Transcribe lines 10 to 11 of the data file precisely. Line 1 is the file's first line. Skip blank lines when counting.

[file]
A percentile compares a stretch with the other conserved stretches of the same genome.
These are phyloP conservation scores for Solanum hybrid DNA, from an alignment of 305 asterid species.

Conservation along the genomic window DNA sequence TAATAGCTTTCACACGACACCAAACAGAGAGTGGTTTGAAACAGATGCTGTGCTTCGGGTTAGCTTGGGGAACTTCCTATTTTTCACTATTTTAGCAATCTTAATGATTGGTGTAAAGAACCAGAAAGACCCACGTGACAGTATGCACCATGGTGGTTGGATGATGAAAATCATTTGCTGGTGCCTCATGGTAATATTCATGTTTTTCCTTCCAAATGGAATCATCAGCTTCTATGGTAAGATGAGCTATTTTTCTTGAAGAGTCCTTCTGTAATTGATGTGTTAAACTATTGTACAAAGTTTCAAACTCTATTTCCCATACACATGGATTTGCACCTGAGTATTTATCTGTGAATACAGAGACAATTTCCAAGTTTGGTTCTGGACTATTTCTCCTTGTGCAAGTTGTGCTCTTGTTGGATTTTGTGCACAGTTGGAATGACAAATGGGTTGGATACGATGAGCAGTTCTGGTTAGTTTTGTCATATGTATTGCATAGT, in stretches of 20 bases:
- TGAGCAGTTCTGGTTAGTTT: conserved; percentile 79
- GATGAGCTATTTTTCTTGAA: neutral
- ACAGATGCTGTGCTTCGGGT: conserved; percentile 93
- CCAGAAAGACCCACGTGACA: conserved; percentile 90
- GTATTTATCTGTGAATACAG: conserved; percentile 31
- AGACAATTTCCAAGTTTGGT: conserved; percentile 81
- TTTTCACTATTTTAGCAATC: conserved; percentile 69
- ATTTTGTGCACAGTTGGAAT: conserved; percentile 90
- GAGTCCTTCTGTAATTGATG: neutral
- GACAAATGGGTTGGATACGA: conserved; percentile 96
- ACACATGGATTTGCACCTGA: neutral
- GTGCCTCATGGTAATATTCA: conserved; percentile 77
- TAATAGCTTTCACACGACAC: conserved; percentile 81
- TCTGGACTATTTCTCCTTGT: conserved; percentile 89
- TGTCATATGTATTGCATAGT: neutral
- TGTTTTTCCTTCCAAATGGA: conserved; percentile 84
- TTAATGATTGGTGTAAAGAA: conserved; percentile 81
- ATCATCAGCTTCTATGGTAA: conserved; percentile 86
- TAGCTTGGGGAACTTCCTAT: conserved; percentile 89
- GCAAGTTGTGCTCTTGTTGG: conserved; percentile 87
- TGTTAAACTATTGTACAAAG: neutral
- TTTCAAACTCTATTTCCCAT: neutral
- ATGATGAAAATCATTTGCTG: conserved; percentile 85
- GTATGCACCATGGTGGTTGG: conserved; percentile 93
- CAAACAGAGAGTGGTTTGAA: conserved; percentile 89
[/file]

- TTTTCACTATTTTAGCAATC: conserved; percentile 69
- ATTTTGTGCACAGTTGGAAT: conserved; percentile 90